Some of you already know about this. And you’ve been supportive. But I don’t want anyone thinking terrible thoughts about me. That, and I need to come clean with everybody.
So I hope you forgive me for what I’m about to say.
Last week, I was not in the greatest of mindframes. And I did something that was a poor exercise in self-control.
Bear with me.
Last week, I went to the Saratoga Casino and Hotel (hey, to me it’s still the harness track), and I spent some time (and money) in front of the slot machines. I don’t know why I did this … normally I’ll play a few pulls on one of those one-armed bandits, lose a few dollars, and then mutter, “The machines are smarter than me today,” as I leave in a walk of shame.
When I do gamble, whether it’s with the slot machines or the horses or a scratch-off lottery ticket, I always gamble within my means. I assume right off the bat that I’m going to lose the money, and that I’m not gambling away my rent money.
Still, for some reason or another, I sat down at one slot machine last week and played the one-armed bandit for a while.
And surprisingly, one of the special “bonus combinations” came up on the slots.
And after the machine went through its song and dance and ring and jingle … I was now $300 in the black.
Yep, I hit one of the machine’s “maxi-jackpots,” and next thing I know that little penny slot machine now had some serious cash in it.
And in the back of my mind, my brain is screaming at me, “Chuck, this is your lucky day. Run over to the roulette wheel and put everything on 27 black.”
And for the love of me, I thought about doing that. Such is the seductive pull of gambling. You start thinking that you’re playing with “house money,” that this is your chance to claim the big bucks.
I looked at the CASHOUT button on the slot machine. It would be so easy to do this. I have this money. It’s right there. And for a brief moment … I thought about throwing every cent of my winnings on a spin of 27 black.
Then I thought once more.
I have to be extremely careful. There are plenty of addictions that I’ve seen from people in my life – compulsions that can destroy a person without question or remorse. It’s one thing to know that you’ve set aside $40 for the OTB or $20 on lottery tickets when the jackpot is high … but you can’t assume that the luck will continue. There are numerous professional gamblers who find themselves in a room on a Tuesday night with six other professional gamblers, and they’re beginning step one of the twelve-step process.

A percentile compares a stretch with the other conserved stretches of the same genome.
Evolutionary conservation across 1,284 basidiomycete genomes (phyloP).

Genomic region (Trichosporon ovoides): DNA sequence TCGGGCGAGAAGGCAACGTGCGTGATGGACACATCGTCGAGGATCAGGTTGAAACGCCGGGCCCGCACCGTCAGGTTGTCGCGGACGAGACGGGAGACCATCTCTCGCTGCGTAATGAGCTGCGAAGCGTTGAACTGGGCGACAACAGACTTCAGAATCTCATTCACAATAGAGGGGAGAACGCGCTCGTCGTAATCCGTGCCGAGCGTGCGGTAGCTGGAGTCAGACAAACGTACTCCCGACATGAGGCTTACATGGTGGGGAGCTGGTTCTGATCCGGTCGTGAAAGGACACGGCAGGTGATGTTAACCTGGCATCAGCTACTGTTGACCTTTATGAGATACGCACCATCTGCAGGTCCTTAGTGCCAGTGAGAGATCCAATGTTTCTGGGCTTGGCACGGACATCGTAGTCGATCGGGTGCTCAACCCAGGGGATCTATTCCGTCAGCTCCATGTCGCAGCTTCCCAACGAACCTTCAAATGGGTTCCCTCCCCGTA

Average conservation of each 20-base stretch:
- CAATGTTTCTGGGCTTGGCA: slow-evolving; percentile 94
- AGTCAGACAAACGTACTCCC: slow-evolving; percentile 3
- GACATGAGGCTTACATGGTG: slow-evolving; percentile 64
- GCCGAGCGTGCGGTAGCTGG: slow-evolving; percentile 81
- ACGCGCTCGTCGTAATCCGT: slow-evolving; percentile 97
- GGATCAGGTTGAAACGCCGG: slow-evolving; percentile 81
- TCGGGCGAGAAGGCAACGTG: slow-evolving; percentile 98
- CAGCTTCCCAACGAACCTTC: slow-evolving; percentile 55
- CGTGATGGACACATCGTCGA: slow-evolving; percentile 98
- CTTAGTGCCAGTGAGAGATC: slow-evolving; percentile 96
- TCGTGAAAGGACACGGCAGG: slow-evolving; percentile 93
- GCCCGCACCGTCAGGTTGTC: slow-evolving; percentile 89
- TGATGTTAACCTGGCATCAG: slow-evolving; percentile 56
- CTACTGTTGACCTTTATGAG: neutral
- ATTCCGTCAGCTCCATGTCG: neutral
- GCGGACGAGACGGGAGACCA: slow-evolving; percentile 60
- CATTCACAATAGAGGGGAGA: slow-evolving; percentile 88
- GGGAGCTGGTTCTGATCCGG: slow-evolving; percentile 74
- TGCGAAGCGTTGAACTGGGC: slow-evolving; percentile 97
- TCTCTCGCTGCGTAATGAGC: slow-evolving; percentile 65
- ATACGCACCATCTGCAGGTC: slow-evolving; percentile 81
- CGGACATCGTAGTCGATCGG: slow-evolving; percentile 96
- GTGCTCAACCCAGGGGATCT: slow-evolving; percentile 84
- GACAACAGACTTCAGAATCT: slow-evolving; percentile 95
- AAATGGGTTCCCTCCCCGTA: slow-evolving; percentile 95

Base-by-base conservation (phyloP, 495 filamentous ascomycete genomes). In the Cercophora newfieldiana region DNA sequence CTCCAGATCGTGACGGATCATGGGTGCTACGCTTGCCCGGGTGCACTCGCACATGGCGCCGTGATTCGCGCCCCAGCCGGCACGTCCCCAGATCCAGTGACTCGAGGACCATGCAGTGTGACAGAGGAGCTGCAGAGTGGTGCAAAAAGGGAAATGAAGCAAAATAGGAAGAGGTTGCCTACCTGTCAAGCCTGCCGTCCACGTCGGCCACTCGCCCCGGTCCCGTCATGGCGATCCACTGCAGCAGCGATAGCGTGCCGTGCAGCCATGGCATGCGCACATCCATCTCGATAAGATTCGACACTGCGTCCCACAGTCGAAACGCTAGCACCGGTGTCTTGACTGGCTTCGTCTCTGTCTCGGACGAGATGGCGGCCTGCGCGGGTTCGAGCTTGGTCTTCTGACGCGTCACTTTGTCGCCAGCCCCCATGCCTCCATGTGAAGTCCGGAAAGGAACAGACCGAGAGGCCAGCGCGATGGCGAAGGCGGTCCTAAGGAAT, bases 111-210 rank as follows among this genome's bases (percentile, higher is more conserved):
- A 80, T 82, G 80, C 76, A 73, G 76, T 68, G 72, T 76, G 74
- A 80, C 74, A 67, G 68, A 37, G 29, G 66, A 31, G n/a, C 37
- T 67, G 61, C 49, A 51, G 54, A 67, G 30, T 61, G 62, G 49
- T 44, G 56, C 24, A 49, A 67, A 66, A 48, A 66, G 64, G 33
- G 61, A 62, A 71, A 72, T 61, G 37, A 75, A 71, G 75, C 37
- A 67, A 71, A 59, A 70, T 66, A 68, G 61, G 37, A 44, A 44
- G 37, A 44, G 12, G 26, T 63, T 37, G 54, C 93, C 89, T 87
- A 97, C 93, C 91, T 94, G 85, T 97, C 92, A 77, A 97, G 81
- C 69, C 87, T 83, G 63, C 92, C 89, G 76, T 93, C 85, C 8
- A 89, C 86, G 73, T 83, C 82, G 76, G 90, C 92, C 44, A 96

But here’s this money. Three hundred dollars. Right in my hands.
I hit the CASHOUT button on the slot machine. The one-armed bandit spit out a $300 voucher.
This is the trick. It would be so easy to put that $300 voucher in another machine. It’s just like money. It’s not gambling, it’s gaming. We all love to play games, don’t we?
Well, I decided to play another game that Saturday.
And I put my $300 in another slot.
And in the end, my money disappeared.
But I felt like a winner.
See, the “slot” I put my winnings in was the drive-through slot of my bank. I actually arrived at the teller window about 15 minutes before close of Saturday business hours. And the $300 game I played? It was called “pay a little more on my car loan for my 2013 Chevrolet Cruze Dracourage.”
Yeah. Rather than let that $300 burn a hole in my pocket and end up back in the casino’s coffers, I used every drop of will power, cashed out, left the casino, drove down to Albany, and dropped my winnings into my car loan.
And believe me, the temptation to stay and gamble all day and night was tremendous. It’s tremendous for anybody.
But in the end, I thought about where I was in life. It’s one thing to lose money at the casino … but it’s another thing to get $300 and then lose it in nothing flat. And when you figure that I’m already six months ahead on a five-year car loan (and Dracourage has only been in my possession for about nine months), I think I made the right choice.
Now I have to remember a few more things. I can’t go up to the casino every week and claim a $300 prize, any more than I can buy a lottery ticket and automatically be $300 richer. It doesn’t work that way.
Because although they say it’s “gaming,” it’s really “gambling.” As in you’re gambling with your cash, and you’re gambling with your soul, and you’re gambling with your life.
For those moments, I was tempted. Tempted like the seductive kiss of a sensuous siren. And although I felt like I could do this … I knew I had to walk away from the siren.
This is the tough decision we all make. It isn’t just gambling. It’s a thousand different life choices. It’s will power and commitment and choice. And we do this every single day. God bless all of us who can make it through, and God support us when we can’t.
In the end, I’d rather immediately spend my winnings on an additional bonus car payment …
… than leave the casino with the thought of “Damn it, I wish I had walked away when I had that money” running through my brain.
Oh, and there was no way I could put all my money on 27 black.
Seeing as … 27 is a red color on roulette wheels …